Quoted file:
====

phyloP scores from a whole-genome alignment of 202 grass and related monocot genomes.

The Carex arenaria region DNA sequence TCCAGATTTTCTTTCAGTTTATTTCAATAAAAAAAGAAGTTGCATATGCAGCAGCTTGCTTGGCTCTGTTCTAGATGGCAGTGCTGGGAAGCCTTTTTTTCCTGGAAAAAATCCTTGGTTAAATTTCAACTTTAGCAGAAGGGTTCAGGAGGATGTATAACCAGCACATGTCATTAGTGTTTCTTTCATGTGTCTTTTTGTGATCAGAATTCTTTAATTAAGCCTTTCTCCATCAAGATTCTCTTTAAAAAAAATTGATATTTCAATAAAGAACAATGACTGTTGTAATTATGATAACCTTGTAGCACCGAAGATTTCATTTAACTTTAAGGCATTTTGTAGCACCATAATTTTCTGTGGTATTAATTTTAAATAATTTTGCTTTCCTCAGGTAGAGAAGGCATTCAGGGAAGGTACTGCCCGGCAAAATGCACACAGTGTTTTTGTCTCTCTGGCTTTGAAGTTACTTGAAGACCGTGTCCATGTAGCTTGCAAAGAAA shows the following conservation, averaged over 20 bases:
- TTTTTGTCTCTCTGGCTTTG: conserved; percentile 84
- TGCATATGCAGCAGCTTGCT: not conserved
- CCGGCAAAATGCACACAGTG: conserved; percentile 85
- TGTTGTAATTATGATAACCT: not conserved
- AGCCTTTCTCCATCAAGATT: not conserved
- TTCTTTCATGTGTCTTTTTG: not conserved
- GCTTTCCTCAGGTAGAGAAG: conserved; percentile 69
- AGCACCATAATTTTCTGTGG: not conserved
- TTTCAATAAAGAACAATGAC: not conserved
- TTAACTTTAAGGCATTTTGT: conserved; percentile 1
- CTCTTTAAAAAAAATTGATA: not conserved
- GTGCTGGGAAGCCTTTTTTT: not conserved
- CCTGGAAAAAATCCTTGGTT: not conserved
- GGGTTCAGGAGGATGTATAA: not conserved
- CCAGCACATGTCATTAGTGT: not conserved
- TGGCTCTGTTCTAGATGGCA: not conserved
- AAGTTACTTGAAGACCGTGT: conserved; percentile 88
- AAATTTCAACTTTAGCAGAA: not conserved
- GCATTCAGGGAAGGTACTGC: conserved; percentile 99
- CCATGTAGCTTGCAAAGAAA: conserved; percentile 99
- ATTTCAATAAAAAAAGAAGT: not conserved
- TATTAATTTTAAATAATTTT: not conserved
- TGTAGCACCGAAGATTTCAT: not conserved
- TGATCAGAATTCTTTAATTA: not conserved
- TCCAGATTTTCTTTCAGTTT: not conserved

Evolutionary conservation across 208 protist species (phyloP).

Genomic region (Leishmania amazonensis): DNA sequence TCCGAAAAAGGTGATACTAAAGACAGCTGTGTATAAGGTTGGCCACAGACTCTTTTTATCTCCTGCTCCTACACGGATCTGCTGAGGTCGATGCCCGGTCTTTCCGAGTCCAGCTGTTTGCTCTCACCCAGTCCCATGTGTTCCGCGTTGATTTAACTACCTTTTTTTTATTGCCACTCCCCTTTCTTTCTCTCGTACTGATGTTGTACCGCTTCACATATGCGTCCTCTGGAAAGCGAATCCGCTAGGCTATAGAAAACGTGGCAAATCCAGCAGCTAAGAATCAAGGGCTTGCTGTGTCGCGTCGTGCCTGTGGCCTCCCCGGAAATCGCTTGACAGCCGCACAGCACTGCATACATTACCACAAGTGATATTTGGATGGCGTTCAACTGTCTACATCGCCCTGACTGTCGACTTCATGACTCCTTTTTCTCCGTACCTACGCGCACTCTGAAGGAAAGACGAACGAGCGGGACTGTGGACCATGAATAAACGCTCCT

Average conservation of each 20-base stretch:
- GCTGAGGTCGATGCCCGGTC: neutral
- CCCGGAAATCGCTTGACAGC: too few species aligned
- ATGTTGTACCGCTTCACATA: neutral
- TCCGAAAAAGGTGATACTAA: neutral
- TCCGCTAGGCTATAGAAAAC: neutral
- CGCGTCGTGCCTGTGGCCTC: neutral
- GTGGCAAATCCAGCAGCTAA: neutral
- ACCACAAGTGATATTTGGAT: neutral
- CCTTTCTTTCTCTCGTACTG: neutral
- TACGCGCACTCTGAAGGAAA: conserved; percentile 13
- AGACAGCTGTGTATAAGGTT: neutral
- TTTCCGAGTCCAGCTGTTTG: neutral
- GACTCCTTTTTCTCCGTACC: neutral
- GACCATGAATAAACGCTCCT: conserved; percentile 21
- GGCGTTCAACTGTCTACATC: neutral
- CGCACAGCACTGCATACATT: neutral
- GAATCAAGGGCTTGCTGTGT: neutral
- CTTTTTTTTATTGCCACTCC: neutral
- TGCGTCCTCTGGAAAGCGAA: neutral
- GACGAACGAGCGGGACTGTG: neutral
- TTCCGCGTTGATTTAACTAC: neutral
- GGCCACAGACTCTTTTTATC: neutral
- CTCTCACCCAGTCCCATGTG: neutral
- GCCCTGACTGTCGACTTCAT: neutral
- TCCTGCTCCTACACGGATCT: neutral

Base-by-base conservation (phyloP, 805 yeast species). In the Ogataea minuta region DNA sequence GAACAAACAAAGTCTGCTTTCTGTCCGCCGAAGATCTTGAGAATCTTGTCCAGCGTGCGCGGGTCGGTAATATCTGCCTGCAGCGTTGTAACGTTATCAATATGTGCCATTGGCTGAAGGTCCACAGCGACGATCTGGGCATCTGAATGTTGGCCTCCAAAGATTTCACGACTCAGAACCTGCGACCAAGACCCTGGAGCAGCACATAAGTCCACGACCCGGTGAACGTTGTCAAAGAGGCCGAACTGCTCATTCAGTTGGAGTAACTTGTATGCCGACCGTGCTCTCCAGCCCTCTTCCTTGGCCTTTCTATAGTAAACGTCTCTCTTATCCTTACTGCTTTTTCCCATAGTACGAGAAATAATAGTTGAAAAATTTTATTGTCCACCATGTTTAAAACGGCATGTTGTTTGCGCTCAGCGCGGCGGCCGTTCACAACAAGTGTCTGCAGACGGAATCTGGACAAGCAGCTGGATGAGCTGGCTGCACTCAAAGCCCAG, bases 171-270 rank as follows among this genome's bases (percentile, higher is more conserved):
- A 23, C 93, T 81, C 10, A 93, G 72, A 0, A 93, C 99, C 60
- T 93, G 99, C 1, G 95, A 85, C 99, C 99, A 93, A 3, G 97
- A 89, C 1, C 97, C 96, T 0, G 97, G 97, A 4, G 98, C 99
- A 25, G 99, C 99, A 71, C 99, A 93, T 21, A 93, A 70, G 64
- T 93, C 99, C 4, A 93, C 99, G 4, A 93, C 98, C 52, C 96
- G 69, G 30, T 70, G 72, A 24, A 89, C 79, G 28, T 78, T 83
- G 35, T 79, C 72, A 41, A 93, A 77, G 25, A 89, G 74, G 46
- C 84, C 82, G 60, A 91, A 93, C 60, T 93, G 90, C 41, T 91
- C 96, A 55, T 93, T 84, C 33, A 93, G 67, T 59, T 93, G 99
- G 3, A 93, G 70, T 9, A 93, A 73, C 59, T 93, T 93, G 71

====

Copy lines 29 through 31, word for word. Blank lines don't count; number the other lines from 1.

Genomic region (Leishmania amazonensis): DNA sequence TCCGAAAAAGGTGATACTAAAGACAGCTGTGTATAAGGTTGGCCACAGACTCTTTTTATCTCCTGCTCCTACACGGATCTGCTGAGGTCGATGCCCGGTCTTTCCGAGTCCAGCTGTTTGCTCTCACCCAGTCCCATGTGTTCCGCGTTGATTTAACTACCTTTTTTTTATTGCCACTCCCCTTTCTTTCTCTCGTACTGATGTTGTACCGCTTCACATATGCGTCCTCTGGAAAGCGAATCCGCTAGGCTATAGAAAACGTGGCAAATCCAGCAGCTAAGAATCAAGGGCTTGCTGTGTCGCGTCGTGCCTGTGGCCTCCCCGGAAATCGCTTGACAGCCGCACAGCACTGCATACATTACCACAAGTGATATTTGGATGGCGTTCAACTGTCTACATCGCCCTGACTGTCGACTTCATGACTCCTTTTTCTCCGTACCTACGCGCACTCTGAAGGAAAGACGAACGAGCGGGACTGTGGACCATGAATAAACGCTCCT

Average conservation of each 20-base stretch:
- GCTGAGGTCGATGCCCGGTC: neutral